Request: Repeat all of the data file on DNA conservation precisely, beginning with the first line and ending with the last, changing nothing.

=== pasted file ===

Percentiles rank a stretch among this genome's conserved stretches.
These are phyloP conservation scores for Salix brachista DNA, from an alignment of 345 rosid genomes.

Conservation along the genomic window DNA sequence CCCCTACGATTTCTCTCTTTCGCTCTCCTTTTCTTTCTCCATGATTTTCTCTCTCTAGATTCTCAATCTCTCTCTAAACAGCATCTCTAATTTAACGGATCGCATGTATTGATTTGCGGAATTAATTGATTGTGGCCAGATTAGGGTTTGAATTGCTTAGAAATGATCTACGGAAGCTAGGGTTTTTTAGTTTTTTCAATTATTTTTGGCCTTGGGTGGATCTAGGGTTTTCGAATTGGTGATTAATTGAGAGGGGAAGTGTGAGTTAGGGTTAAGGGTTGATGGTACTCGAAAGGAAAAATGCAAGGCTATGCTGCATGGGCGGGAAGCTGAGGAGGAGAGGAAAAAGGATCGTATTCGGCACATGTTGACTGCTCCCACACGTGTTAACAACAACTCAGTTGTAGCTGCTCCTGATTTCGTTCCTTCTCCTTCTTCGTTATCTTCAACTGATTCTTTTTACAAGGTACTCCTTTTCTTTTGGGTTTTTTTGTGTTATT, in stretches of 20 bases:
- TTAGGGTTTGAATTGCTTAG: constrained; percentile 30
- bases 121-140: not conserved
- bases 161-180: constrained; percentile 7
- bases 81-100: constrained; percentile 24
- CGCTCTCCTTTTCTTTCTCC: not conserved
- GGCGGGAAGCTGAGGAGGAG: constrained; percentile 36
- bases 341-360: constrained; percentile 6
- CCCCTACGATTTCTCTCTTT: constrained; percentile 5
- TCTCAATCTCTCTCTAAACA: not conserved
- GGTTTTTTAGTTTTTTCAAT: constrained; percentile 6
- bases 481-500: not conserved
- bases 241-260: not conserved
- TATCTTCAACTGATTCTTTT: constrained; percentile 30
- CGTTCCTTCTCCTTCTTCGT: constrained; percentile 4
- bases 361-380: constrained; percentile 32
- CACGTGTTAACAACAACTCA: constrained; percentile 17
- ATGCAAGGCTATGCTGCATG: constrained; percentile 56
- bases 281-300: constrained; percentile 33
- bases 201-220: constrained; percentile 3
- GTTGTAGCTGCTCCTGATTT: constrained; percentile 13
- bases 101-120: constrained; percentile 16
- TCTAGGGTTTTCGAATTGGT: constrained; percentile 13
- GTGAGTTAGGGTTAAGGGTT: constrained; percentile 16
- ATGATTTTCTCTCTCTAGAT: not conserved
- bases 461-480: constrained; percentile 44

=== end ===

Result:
Percentiles rank a stretch among this genome's conserved stretches.
These are phyloP conservation scores for Salix brachista DNA, from an alignment of 345 rosid genomes.

Conservation along the genomic window DNA sequence CCCCTACGATTTCTCTCTTTCGCTCTCCTTTTCTTTCTCCATGATTTTCTCTCTCTAGATTCTCAATCTCTCTCTAAACAGCATCTCTAATTTAACGGATCGCATGTATTGATTTGCGGAATTAATTGATTGTGGCCAGATTAGGGTTTGAATTGCTTAGAAATGATCTACGGAAGCTAGGGTTTTTTAGTTTTTTCAATTATTTTTGGCCTTGGGTGGATCTAGGGTTTTCGAATTGGTGATTAATTGAGAGGGGAAGTGTGAGTTAGGGTTAAGGGTTGATGGTACTCGAAAGGAAAAATGCAAGGCTATGCTGCATGGGCGGGAAGCTGAGGAGGAGAGGAAAAAGGATCGTATTCGGCACATGTTGACTGCTCCCACACGTGTTAACAACAACTCAGTTGTAGCTGCTCCTGATTTCGTTCCTTCTCCTTCTTCGTTATCTTCAACTGATTCTTTTTACAAGGTACTCCTTTTCTTTTGGGTTTTTTTGTGTTATT, in stretches of 20 bases:
- TTAGGGTTTGAATTGCTTAG: constrained; percentile 30
- bases 121-140: not conserved
- bases 161-180: constrained; percentile 7
- bases 81-100: constrained; percentile 24
- CGCTCTCCTTTTCTTTCTCC: not conserved
- GGCGGGAAGCTGAGGAGGAG: constrained; percentile 36
- bases 341-360: constrained; percentile 6
- CCCCTACGATTTCTCTCTTT: constrained; percentile 5
- TCTCAATCTCTCTCTAAACA: not conserved
- GGTTTTTTAGTTTTTTCAAT: constrained; percentile 6
- bases 481-500: not conserved
- bases 241-260: not conserved
- TATCTTCAACTGATTCTTTT: constrained; percentile 30
- CGTTCCTTCTCCTTCTTCGT: constrained; percentile 4
- bases 361-380: constrained; percentile 32
- CACGTGTTAACAACAACTCA: constrained; percentile 17
- ATGCAAGGCTATGCTGCATG: constrained; percentile 56
- bases 281-300: constrained; percentile 33
- bases 201-220: constrained; percentile 3
- GTTGTAGCTGCTCCTGATTT: constrained; percentile 13
- bases 101-120: constrained; percentile 16
- TCTAGGGTTTTCGAATTGGT: constrained; percentile 13
- GTGAGTTAGGGTTAAGGGTT: constrained; percentile 16
- ATGATTTTCTCTCTCTAGAT: not conserved
- bases 461-480: constrained; percentile 44